In the previous article, we talked in detail about the tell-tale signs of hard money scams. They might range from advertising unusually low rates to purposefully obscuring the lender’s cost structure. However, what’s more important is to understand how to avoid hard money scams by selecting a reputable private lender, and this is what we would focus on today.
I remember watching a television show where a president of a large hospital was selecting a surgeon to treat his own brain cancer. He was looking at the death number per patient for several leading candidates. He rejected the surgeons with the highest mortality rates – because of the implication that they might be lacking in skill or luck. He also rejected those with the lowest mortality rates. In his mind, those doctors might have been too conservative and chose only the healthiest patients with the highest likelihood of survival. He wanted to doctor who was not overly conservative and willing to responsibly push the envelope. Selecting a private lender can be as tricky as selecting a brain surgeon since each transaction is as unique as each patient.
To avoid hard money scams, ask for a recommendation.
Talk to someone who worked with hard money lenders before and ask about their experience. If they had a good experience, ask for the lender’s contact information and whether you can mention the name of those recommending them. If they had a bad experience, talk to them about what went wrong and use it as a learning moment of what could happen during the process.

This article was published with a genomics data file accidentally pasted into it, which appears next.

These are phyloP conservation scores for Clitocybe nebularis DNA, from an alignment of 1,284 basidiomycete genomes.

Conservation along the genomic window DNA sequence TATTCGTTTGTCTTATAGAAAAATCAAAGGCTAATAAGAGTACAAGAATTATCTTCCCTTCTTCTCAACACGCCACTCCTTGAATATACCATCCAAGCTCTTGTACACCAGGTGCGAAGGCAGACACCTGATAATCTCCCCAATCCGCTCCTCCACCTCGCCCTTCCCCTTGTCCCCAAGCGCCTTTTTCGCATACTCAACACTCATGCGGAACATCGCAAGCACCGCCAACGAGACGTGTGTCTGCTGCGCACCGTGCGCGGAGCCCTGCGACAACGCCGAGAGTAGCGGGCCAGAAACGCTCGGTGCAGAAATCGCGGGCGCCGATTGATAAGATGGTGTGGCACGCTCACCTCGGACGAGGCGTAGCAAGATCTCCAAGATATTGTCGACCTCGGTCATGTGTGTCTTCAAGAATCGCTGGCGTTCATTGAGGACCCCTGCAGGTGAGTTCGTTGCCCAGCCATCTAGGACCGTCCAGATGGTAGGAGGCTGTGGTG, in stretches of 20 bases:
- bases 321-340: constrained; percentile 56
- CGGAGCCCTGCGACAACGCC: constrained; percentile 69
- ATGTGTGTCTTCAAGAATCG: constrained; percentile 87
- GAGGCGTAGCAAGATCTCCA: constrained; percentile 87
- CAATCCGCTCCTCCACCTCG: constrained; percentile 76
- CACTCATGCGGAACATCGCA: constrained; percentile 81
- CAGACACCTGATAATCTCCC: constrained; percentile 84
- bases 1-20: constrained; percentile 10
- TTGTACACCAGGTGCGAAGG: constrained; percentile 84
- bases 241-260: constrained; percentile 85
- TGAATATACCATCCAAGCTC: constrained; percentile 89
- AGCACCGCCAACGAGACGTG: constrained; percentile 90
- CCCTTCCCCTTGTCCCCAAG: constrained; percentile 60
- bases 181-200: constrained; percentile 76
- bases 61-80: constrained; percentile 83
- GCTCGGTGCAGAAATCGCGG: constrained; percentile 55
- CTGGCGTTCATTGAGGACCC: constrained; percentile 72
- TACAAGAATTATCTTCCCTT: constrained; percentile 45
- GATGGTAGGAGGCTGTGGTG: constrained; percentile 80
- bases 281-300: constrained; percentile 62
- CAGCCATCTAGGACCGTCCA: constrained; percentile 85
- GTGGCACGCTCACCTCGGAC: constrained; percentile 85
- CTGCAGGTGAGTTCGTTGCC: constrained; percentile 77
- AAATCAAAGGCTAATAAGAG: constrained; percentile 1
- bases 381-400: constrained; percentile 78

Choose to work with a local lender.
There are several reasons why you want to work with a local private lender. First of all, real estate is a local business. If you’re thinking about buying a home in Washington, DC, you wouldn’t want to work with a real estate agent based in Florida no matter how qualified you are. You want someone who both knows the area and you can build a personal relationship with. These are the same reasons why you would be better served by a local private lender.
Another reason to work with a local lender is that their local reputation is paramount for their business. If you are operating only in a couple of states and not treating your clients right, the word would get out sooner or later. On the other hand, if you are a national lender lending in all fifty states and headquartered God-knows-where, it’s easy to muddy the water. Think about if you are working with a lender on the West coast and something goes wrong. Chances are you won’t be even able to reach a decision-maker and would be bounced from the department to department as a ping-pong ball no one wants.
To avoid hard money scams, check the lender’s reviews.
Checking online reviews is a good alternative to getting a personal recommendation. Obviously, you want to work with a lender with the highest reviews, but also make sure that the rating is based on as many reviews as possible. The highest number of reviews, the more confidence you can have in them. Be sure not only to look at the overall rating but also read the reviews themselves. It might give you a better feel for the lender and what differentiates it from other alternatives.
Talk with your potential lender of choice about their servicing.
Unlike conventional lenders, your work with your private lender would not seize once the loan is closed. Quite the opposite, your work together will probably intensify as your property is going through the renovation process. Servicing is what typically differentiates one private lender from another and provides (or subtracts) value from the whole rehab. Yet, few borrowers concentrate on this part. Think about it: if you’ve got the lowest possible rate but your lender dilly-dallies, penny-pinches or plays games with each draws, is your deal still as good as it seemed prior to closing? So to avoid hard money scams, do yourself a favor and quiz your lender about the servicing process.
New Funding Resources offers private hard money loans to real estate investors in Virginia, Washington, DC, and Maryland. Our experienced underwriters can be reached at 240-436-2340.